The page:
Reliable access to data is vital for companies to thrive in this digital age. But businesses struggle with various risk factors— like hardware failures, cyberattacks, and geographical distances—that could block access to data or corrupt valuable data assets. Left without access to data, teams may struggle to carry out day-to-day tasks and deliver on important projects.
One way to safeguard your data from those risks is using data replication solutions. This technology is indispensable for teams that want to replicate and protect their data and use it as a source of competitive advantage.
To help businesses explore data replication, we’ll dive into this technology and cover its benefits, challenges, types, and methods. Lastly, we’ll explore what features you should look for in data replication software.
What is Data Replication
Data replication is the process of copying data from an on-premise or cloud server and storing it on another server or site. The result is a multitude of exact data copies residing in multiple locations.
These data replicas help teams recover from system failures and cyberattacks. If data is compromised at one site, teams can pull data from other servers and resume their work.
Replication also allows users to access data stored on servers close to their offices, reducing network latency. For instance, users in Asia may experience a delay when accessing data stored in North America-based servers. But the latency will decrease if a replica of this data is kept closer to Asia.
How data replication works
Data replication involves copying data in many different ways, including between on-premises servers, servers in other locations, to multiple storage devices, or to or from cloud servers.
Data can also be replicated on demand or according to a schedule, in real time or in batches. Replication can also be triggered by any changes in the master source.
Overall, the process of data replication follows these steps:
Specify your data source and destination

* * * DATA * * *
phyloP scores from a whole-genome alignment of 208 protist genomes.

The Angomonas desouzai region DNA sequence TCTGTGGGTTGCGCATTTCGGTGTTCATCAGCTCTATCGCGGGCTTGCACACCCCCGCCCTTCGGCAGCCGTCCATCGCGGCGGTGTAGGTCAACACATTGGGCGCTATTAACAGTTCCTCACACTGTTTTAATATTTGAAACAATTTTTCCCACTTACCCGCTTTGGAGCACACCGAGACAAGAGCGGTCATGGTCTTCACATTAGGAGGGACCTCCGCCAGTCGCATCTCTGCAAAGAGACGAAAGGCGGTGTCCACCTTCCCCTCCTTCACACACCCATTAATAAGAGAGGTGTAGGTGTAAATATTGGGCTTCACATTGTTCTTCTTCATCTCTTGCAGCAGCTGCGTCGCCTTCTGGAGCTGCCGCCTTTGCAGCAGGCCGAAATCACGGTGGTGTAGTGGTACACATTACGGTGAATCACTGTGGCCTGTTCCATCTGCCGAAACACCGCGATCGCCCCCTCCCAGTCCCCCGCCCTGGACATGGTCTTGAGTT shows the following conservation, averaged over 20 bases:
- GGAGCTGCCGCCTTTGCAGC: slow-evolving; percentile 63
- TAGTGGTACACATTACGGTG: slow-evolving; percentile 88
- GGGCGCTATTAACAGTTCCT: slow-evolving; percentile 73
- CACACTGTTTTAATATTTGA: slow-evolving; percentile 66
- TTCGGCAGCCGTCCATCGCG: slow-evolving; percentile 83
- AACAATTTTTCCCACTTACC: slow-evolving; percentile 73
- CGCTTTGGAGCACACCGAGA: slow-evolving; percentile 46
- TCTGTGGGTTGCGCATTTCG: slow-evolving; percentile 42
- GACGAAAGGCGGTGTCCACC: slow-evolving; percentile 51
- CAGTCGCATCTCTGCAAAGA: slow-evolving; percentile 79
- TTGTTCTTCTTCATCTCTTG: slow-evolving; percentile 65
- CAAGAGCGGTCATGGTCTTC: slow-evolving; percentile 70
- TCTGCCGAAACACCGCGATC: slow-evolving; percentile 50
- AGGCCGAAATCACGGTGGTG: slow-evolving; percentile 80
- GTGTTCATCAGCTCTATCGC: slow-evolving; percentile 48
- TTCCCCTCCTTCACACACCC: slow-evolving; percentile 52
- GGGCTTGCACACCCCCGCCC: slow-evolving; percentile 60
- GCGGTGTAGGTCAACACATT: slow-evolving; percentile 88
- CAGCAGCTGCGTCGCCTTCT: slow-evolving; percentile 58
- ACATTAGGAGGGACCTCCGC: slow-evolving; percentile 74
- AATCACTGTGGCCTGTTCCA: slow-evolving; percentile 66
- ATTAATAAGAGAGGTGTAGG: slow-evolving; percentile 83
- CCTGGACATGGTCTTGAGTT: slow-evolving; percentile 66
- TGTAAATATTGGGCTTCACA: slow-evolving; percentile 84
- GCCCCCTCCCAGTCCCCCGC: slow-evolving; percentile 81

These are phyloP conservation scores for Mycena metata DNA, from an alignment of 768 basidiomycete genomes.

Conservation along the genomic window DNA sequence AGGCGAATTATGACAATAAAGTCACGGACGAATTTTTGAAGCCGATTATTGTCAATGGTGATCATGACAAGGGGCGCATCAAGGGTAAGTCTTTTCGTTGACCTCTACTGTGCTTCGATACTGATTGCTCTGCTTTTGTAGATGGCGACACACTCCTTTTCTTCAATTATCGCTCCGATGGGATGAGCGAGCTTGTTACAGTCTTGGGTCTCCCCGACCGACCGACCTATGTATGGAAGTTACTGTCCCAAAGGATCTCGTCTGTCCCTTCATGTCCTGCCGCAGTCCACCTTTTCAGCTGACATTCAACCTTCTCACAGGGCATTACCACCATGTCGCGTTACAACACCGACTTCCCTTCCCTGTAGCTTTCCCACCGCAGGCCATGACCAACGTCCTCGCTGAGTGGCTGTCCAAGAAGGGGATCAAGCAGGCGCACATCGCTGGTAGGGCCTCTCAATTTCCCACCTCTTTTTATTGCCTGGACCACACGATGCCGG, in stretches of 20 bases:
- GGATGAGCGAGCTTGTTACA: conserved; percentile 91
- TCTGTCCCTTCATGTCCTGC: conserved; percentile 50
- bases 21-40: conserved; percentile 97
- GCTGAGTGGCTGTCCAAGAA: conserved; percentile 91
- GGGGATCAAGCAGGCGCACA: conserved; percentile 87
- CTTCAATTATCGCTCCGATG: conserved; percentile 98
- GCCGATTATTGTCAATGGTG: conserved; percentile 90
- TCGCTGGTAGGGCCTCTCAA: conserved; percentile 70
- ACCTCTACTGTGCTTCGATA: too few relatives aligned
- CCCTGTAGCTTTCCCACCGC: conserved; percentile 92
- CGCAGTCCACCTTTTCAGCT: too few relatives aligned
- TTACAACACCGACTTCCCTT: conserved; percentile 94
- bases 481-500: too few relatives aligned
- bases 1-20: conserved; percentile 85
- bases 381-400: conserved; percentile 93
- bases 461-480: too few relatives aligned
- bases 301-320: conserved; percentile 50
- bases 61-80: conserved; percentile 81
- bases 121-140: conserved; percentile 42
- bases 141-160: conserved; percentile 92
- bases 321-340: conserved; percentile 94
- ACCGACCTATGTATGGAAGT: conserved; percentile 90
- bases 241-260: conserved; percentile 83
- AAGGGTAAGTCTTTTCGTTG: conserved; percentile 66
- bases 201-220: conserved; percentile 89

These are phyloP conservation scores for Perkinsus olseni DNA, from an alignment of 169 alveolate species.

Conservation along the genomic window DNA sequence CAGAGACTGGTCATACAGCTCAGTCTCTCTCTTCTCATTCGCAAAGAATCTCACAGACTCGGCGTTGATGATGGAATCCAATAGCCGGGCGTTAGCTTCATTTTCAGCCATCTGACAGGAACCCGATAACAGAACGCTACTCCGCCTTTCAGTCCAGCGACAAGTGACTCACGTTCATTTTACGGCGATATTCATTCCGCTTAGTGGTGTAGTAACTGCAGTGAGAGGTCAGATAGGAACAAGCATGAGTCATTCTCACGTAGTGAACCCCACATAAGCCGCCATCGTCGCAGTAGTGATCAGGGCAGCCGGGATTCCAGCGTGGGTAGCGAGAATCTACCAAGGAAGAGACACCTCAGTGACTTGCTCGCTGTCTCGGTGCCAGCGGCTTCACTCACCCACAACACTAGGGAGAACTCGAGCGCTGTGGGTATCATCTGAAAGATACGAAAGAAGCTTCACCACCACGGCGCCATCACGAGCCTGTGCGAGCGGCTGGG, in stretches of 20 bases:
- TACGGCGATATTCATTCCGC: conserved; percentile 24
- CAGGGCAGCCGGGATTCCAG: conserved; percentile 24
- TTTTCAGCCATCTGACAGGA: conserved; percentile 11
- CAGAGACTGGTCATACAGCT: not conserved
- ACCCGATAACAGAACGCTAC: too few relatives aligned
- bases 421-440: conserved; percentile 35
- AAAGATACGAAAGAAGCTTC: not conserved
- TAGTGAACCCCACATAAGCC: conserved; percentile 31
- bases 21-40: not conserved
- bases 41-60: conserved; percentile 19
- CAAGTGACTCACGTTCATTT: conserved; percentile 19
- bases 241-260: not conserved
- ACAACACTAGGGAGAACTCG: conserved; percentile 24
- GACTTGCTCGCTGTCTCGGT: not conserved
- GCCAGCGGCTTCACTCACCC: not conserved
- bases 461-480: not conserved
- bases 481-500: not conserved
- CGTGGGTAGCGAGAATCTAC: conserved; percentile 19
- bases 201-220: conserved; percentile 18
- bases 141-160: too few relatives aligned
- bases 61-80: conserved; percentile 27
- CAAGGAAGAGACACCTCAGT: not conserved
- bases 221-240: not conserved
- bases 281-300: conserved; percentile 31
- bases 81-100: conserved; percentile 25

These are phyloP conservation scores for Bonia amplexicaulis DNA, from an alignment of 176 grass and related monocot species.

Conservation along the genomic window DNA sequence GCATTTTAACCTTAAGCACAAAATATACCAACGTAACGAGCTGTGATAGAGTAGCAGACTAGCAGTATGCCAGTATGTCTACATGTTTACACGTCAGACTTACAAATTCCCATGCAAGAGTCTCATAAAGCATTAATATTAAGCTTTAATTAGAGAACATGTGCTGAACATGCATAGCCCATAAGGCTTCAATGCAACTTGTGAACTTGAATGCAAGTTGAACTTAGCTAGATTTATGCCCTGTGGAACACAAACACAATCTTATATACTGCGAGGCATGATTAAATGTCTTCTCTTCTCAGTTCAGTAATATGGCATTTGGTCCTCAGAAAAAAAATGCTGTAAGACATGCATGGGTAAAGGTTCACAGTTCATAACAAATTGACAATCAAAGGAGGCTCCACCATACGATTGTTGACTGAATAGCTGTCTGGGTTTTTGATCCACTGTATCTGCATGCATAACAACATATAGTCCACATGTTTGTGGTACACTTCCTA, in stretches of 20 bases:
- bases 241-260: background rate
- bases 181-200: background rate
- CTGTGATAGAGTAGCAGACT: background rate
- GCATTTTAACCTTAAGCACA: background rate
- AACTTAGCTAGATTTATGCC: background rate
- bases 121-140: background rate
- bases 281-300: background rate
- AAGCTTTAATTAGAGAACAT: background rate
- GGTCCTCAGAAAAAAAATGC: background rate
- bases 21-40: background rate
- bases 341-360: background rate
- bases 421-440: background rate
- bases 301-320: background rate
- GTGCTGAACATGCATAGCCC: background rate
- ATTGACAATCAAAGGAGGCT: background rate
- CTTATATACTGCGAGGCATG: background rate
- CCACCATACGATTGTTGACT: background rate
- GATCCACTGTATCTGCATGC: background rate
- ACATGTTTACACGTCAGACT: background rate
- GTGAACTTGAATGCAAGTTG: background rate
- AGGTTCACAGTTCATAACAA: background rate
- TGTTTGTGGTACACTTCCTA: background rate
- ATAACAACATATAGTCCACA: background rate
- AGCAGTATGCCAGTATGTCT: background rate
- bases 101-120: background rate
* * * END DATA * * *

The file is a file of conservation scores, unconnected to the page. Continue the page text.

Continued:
Choose tables and columns to be copied from the source
Plan out the frequency of replication
Decide on a replication method you’ll use
Identify replication keys if you’re using key-based replication
Select a data replication tool or write a custom code
Monitor replication processes for quality and consistency
Benefits of data replication
Data replication makes data available on multiple sites, and in doing so, offers various benefits:
Better data availability: If a system at one site goes down because of hardware issues or other problems, users can access data stored at other locations.
Improved data backup: Data is replicated to multiple sites, allowing IT teams to easily restore deleted or corrupted data.
Faster access to data: As data is stored in various locations, users retrieve data from the closest servers and benefit from reduced latency.
Improved server operations: Data can be retrieved from multiple servers, reducing the chance that any server could be overwhelmed with user queries.
Improved analytics: Data can be continuously replicated to a data warehouse used by business intelligence teams.
Replicating data to the cloud has additional benefits. Data is kept safely off-site and won’t be damaged if a major disaster, such as a flood or fire, damages on-site infrastructure. Cloud replication is also cheaper than deploying on-site data centers. Users won’t have to pay for hardware or maintenance. Replicating data to the cloud is a safer option for smaller businesses that may not be able to afford full-time cybersecurity staff. Cloud providers are constantly improving their network and physical security. Furthermore, cloud sites provide users with on-demand scalability and flexibility. Data can be replicated to servers in different geographical locations, including in the nearby region.
Data replication challenges
Data replication technologies offer many benefits, but IT teams should also keep in mind several challenges: